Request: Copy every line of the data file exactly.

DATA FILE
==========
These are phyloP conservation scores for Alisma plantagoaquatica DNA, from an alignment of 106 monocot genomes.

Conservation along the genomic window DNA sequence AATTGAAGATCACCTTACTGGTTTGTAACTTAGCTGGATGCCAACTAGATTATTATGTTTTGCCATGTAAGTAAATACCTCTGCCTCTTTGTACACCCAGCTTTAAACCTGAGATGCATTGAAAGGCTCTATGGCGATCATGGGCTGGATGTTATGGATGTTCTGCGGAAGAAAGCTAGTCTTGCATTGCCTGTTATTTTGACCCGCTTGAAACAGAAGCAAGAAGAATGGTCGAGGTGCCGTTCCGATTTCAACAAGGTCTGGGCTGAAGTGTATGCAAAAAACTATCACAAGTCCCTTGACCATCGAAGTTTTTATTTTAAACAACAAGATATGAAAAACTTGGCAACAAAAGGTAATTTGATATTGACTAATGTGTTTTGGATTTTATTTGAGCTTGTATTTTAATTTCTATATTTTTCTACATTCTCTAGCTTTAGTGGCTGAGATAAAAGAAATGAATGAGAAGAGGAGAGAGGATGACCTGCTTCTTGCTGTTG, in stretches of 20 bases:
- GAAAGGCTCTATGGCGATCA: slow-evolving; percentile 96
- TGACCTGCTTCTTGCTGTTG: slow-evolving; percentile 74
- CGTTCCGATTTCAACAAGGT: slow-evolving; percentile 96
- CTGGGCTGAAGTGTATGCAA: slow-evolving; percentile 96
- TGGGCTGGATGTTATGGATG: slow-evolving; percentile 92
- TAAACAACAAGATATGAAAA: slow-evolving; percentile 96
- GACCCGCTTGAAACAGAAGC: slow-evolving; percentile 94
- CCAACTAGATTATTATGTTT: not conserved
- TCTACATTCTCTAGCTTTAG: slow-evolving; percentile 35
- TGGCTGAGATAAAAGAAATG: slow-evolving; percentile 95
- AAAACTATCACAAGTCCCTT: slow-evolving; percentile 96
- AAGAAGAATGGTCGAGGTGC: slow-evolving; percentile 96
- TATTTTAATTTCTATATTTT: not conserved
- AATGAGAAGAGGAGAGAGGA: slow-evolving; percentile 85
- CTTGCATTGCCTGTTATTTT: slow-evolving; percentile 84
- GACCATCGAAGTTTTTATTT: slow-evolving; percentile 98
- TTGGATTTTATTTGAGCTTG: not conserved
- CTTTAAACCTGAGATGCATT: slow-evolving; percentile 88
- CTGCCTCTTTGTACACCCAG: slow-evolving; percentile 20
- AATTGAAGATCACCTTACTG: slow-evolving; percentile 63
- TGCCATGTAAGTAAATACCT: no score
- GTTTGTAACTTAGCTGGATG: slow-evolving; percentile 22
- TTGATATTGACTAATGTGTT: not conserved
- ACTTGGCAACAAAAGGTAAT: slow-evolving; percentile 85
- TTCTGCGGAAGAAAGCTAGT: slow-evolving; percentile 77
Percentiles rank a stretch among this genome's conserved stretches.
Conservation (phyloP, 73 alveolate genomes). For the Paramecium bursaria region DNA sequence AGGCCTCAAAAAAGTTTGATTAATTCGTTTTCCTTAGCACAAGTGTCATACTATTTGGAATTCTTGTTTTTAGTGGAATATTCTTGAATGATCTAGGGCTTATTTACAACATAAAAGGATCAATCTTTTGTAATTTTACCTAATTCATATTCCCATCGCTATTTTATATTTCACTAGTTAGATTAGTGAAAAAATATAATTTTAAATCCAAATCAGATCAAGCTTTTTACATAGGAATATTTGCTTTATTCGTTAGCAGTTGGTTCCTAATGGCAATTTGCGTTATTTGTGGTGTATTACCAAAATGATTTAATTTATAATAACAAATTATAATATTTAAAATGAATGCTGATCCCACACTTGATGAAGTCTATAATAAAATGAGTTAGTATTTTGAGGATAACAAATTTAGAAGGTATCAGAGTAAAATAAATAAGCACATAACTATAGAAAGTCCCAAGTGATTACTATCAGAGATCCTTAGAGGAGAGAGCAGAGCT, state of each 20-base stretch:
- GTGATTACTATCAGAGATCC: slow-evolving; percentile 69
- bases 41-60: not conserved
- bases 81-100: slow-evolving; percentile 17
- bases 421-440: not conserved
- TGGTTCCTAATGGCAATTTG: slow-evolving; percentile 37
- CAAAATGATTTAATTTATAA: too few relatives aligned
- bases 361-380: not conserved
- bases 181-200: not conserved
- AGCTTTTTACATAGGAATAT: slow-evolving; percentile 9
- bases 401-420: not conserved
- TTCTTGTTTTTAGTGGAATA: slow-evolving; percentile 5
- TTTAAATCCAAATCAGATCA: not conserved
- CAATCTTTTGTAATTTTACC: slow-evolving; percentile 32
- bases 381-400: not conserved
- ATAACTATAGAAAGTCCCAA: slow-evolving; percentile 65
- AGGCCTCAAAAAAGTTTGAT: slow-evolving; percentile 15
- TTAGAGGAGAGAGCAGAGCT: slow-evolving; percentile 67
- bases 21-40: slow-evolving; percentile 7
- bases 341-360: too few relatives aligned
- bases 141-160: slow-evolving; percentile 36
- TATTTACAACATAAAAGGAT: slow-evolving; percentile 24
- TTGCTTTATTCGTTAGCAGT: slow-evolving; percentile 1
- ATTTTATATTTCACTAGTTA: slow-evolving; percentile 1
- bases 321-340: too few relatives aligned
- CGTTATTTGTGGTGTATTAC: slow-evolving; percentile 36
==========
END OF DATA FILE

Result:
These are phyloP conservation scores for Alisma plantagoaquatica DNA, from an alignment of 106 monocot genomes.

Conservation along the genomic window DNA sequence AATTGAAGATCACCTTACTGGTTTGTAACTTAGCTGGATGCCAACTAGATTATTATGTTTTGCCATGTAAGTAAATACCTCTGCCTCTTTGTACACCCAGCTTTAAACCTGAGATGCATTGAAAGGCTCTATGGCGATCATGGGCTGGATGTTATGGATGTTCTGCGGAAGAAAGCTAGTCTTGCATTGCCTGTTATTTTGACCCGCTTGAAACAGAAGCAAGAAGAATGGTCGAGGTGCCGTTCCGATTTCAACAAGGTCTGGGCTGAAGTGTATGCAAAAAACTATCACAAGTCCCTTGACCATCGAAGTTTTTATTTTAAACAACAAGATATGAAAAACTTGGCAACAAAAGGTAATTTGATATTGACTAATGTGTTTTGGATTTTATTTGAGCTTGTATTTTAATTTCTATATTTTTCTACATTCTCTAGCTTTAGTGGCTGAGATAAAAGAAATGAATGAGAAGAGGAGAGAGGATGACCTGCTTCTTGCTGTTG, in stretches of 20 bases:
- GAAAGGCTCTATGGCGATCA: slow-evolving; percentile 96
- TGACCTGCTTCTTGCTGTTG: slow-evolving; percentile 74
- CGTTCCGATTTCAACAAGGT: slow-evolving; percentile 96
- CTGGGCTGAAGTGTATGCAA: slow-evolving; percentile 96
- TGGGCTGGATGTTATGGATG: slow-evolving; percentile 92
- TAAACAACAAGATATGAAAA: slow-evolving; percentile 96
- GACCCGCTTGAAACAGAAGC: slow-evolving; percentile 94
- CCAACTAGATTATTATGTTT: not conserved
- TCTACATTCTCTAGCTTTAG: slow-evolving; percentile 35
- TGGCTGAGATAAAAGAAATG: slow-evolving; percentile 95
- AAAACTATCACAAGTCCCTT: slow-evolving; percentile 96
- AAGAAGAATGGTCGAGGTGC: slow-evolving; percentile 96
- TATTTTAATTTCTATATTTT: not conserved
- AATGAGAAGAGGAGAGAGGA: slow-evolving; percentile 85
- CTTGCATTGCCTGTTATTTT: slow-evolving; percentile 84
- GACCATCGAAGTTTTTATTT: slow-evolving; percentile 98
- TTGGATTTTATTTGAGCTTG: not conserved
- CTTTAAACCTGAGATGCATT: slow-evolving; percentile 88
- CTGCCTCTTTGTACACCCAG: slow-evolving; percentile 20
- AATTGAAGATCACCTTACTG: slow-evolving; percentile 63
- TGCCATGTAAGTAAATACCT: no score
- GTTTGTAACTTAGCTGGATG: slow-evolving; percentile 22
- TTGATATTGACTAATGTGTT: not conserved
- ACTTGGCAACAAAAGGTAAT: slow-evolving; percentile 85
- TTCTGCGGAAGAAAGCTAGT: slow-evolving; percentile 77
Percentiles rank a stretch among this genome's conserved stretches.
Conservation (phyloP, 73 alveolate genomes). For the Paramecium bursaria region DNA sequence AGGCCTCAAAAAAGTTTGATTAATTCGTTTTCCTTAGCACAAGTGTCATACTATTTGGAATTCTTGTTTTTAGTGGAATATTCTTGAATGATCTAGGGCTTATTTACAACATAAAAGGATCAATCTTTTGTAATTTTACCTAATTCATATTCCCATCGCTATTTTATATTTCACTAGTTAGATTAGTGAAAAAATATAATTTTAAATCCAAATCAGATCAAGCTTTTTACATAGGAATATTTGCTTTATTCGTTAGCAGTTGGTTCCTAATGGCAATTTGCGTTATTTGTGGTGTATTACCAAAATGATTTAATTTATAATAACAAATTATAATATTTAAAATGAATGCTGATCCCACACTTGATGAAGTCTATAATAAAATGAGTTAGTATTTTGAGGATAACAAATTTAGAAGGTATCAGAGTAAAATAAATAAGCACATAACTATAGAAAGTCCCAAGTGATTACTATCAGAGATCCTTAGAGGAGAGAGCAGAGCT, state of each 20-base stretch:
- GTGATTACTATCAGAGATCC: slow-evolving; percentile 69
- bases 41-60: not conserved
- bases 81-100: slow-evolving; percentile 17
- bases 421-440: not conserved
- TGGTTCCTAATGGCAATTTG: slow-evolving; percentile 37
- CAAAATGATTTAATTTATAA: too few relatives aligned
- bases 361-380: not conserved
- bases 181-200: not conserved
- AGCTTTTTACATAGGAATAT: slow-evolving; percentile 9
- bases 401-420: not conserved
- TTCTTGTTTTTAGTGGAATA: slow-evolving; percentile 5
- TTTAAATCCAAATCAGATCA: not conserved
- CAATCTTTTGTAATTTTACC: slow-evolving; percentile 32
- bases 381-400: not conserved
- ATAACTATAGAAAGTCCCAA: slow-evolving; percentile 65
- AGGCCTCAAAAAAGTTTGAT: slow-evolving; percentile 15
- TTAGAGGAGAGAGCAGAGCT: slow-evolving; percentile 67
- bases 21-40: slow-evolving; percentile 7
- bases 341-360: too few relatives aligned
- bases 141-160: slow-evolving; percentile 36
- TATTTACAACATAAAAGGAT: slow-evolving; percentile 24
- TTGCTTTATTCGTTAGCAGT: slow-evolving; percentile 1
- ATTTTATATTTCACTAGTTA: slow-evolving; percentile 1
- bases 321-340: too few relatives aligned
- CGTTATTTGTGGTGTATTAC: slow-evolving; percentile 36